I look forward to seeing Elon’s ignorance of what “open source” means being revealed next week!
meta certainly noticed
$15 dollars a month for a virtual blue check mark where you give them your government issued id. paying to be marketed to, paying to have your info hacked and stolen. a great all around idea
More verified nazis. yay…
It will become a warning to avoid those accounts, not an invitation to follow them.
Tumblr is the only worthwhile social media platform. All the others are garbage.
Bet he’s doing it solely for “look, there’s no ‘elmo factor’ bump”,
(Unless you have been captured by a cabal of Doctor Who, Sherlock, and Supernatural fans who are making you say this. If so blink twice and we will try to help you)
Nah… I say this freely! After all, it has the best celebrities (Neil Gaiman, Wil Wheaton, and Lynda Carter!).
Plus, you probably run that cabal!
(I don’t know about Sherlock and Supernatural, but I do know who I would go to first for any Doctor Who discussion)
I just appreciate a nice place when I see one…
Here was the context for the quote.
The “improvement” will likely be expected to come with more threats of being fired.
This means Musk has done at least three rounds of layoffs since his promise to stop doing them in November. Meanwhile, he has given a directive internally to revamp how ads are targeted in Twitter’s main feed within a week…
Of course Derek Smart (Battle Cruiser 3000AD) is an Elon stan! He always was an asshole…
Thanks! I had not looked up the original tweet for reasons. I am just waiting see the license it comes out under, which I assume will not be very foss
Someone tell Elon he gets extra points if he puts it out under his driver’s license.
Bad news for Elon.
To be clear, Elon Musk’s Starlink broadband service is great if you have no other options and can afford it. Especially if you’ve spent an eternity stuck on an expensive 3 Mbps DSL line straight out of 2003, or a traditional, capped, expensive satellite broadband connection. The ability to get somewhere between 10 and 100 Mbps in your cabin in the woods (if it works) is a great thing.
All of that said, there are some problems in paradise. Starlink users routinely complain that the company’s customer service is every bit as terrible as Comcast’s. Limited capacity means that users are already starting to see significant slowdowns and the implementation of usage caps and overage fees. And the service continues to fall well short when it comes to the primary U.S. broadband adoption obstacle: affordability.
With last year’s price hike, Starlink users now face a $710 first month charge ($600 for hardware and $110 per month for service). And now users are being told that if they want to travel and use their dish in a different part of the world, they’ll be asked to pay a new $200 additional monthly global roaming fee.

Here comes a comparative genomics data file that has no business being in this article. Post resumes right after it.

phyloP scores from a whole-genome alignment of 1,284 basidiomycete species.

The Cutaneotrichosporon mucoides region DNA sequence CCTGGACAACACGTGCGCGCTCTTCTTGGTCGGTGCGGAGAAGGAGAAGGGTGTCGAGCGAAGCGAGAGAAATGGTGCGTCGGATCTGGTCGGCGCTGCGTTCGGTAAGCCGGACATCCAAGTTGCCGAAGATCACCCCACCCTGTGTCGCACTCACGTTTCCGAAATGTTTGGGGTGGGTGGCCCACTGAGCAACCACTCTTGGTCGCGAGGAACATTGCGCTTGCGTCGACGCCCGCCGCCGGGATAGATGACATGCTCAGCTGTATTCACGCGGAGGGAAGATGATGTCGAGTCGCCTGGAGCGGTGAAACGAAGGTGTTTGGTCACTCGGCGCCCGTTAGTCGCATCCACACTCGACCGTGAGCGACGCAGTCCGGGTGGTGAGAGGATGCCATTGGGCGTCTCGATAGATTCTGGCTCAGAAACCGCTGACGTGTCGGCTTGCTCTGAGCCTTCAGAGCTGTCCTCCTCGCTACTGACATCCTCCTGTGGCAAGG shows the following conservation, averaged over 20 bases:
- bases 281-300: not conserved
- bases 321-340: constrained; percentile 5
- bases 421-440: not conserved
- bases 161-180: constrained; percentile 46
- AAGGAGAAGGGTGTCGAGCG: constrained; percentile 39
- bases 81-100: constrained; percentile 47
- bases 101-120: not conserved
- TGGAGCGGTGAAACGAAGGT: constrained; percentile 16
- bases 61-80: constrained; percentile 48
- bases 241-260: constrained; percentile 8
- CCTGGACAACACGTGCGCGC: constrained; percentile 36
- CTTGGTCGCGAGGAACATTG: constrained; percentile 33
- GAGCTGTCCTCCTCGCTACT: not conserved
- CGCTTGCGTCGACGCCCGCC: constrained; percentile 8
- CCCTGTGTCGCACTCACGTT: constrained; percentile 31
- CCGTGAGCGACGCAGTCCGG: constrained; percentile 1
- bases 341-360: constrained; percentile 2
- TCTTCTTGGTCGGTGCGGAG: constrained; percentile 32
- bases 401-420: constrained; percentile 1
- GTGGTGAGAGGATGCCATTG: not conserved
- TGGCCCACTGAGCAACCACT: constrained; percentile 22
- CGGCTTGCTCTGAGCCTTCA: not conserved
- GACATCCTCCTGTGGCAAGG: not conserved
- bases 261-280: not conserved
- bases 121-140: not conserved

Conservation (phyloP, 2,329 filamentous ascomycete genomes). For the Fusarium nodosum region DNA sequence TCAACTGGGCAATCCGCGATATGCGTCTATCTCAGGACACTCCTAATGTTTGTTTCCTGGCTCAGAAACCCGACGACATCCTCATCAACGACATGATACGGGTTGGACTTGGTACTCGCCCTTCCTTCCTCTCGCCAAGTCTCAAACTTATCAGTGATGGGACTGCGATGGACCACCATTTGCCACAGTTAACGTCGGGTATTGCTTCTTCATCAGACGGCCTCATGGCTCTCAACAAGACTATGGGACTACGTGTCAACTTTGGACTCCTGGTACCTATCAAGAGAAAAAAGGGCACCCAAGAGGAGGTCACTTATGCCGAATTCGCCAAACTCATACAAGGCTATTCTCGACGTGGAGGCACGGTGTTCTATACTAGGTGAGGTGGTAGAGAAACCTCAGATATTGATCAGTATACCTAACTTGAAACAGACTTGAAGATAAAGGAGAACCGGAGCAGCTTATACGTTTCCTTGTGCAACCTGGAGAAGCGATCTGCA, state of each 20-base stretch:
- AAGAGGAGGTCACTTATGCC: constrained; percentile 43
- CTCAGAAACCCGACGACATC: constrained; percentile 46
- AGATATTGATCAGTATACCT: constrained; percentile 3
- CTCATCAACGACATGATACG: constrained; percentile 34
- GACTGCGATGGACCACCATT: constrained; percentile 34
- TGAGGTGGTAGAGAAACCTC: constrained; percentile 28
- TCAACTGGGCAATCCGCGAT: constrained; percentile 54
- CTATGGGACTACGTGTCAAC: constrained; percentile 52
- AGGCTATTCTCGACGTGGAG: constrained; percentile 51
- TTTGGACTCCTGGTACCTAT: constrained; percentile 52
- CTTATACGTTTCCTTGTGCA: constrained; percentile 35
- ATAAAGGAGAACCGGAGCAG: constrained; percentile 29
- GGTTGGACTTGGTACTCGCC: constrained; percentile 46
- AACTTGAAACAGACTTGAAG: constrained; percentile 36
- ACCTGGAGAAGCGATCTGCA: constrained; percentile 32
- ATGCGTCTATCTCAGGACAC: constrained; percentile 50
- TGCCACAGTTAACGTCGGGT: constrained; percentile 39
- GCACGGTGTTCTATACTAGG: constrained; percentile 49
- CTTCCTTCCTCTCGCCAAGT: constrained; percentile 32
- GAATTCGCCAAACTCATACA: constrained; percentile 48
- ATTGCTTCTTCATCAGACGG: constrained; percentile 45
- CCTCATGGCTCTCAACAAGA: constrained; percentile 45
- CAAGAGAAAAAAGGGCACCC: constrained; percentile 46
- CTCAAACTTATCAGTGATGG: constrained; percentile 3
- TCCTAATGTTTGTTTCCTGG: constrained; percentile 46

One key issue however: Starlink is often full of shit about whether the service has actually launched in supposed launch markets, meaning you may be paying $310 a month for a service you can’t actually use once you get where you’re going.
Some users who’ve been waiting since 2021 for service (and often can’t get the company to respond to very basic email inquiries including refunds) say they’re now getting emails pitching a $200 additional fee to use Starlink in countries where it’s not actually operational and has yet to even see regulatory approval. Both in the countries users live, and the countries they’d like to travel to:
Interestingly, SpaceX sent the message to at least two people who live in countries where Starlink isn’t available. They told PCMag they’ve been waiting for Starlink access since early 2021.
“I put a deposit for (Starlink) over 2 years ago and got this mail yesterday,” said one user who is based in Greenland, a market outside of Starlink’s current service areas.
For a decade, Twitter published rundowns twice a year of all of those government requests. But under Musk, that appears to have ended.
In years past, Twitter routinely published data about how many demands it had received from governments, and how many enforcement actions it had taken against users accounts or tweets. The reports also detailed how and when Twitter fought the government over requests or gag orders. In 2014, the company even sued the Obama administration to quash a gag order and disclose its receipt of National Security Letters, which allow law enforcement to obtain information from Internet service providers without a warrant.
Twitter’s last transparency report — published in July 2022 and covering the last six months of 2021 — found that the U.S. government made more requests for account data than any other government, accounting for over 24 percent of Twitter’s global requests. The FBI, Department of Justice, and Secret Service “consistently submitted the greatest percentage of requests for the six previous reporting periods.” Requests from the U.S. government were down seven percent from the last reporting period but Twitter’s compliance rate went up 13 percent in the latter half of 2021.
It’s unclear whether Twitter will continue to publish such reports or if the company even has the ability to, given its lack of staff. The reports, three former staffers familiar with them say, were labor intensive even when the company was fully staffed.
“We were working on the transparency reports, then all the program leads were immediately fired, and the remaining people that could’ve worked on the reports all left subsequently,” one former staffer says. “I’m not aware of any people left [at Twitter] who could produce these transparency reports.”
On the plus side, are they even capable of handling government requests.now?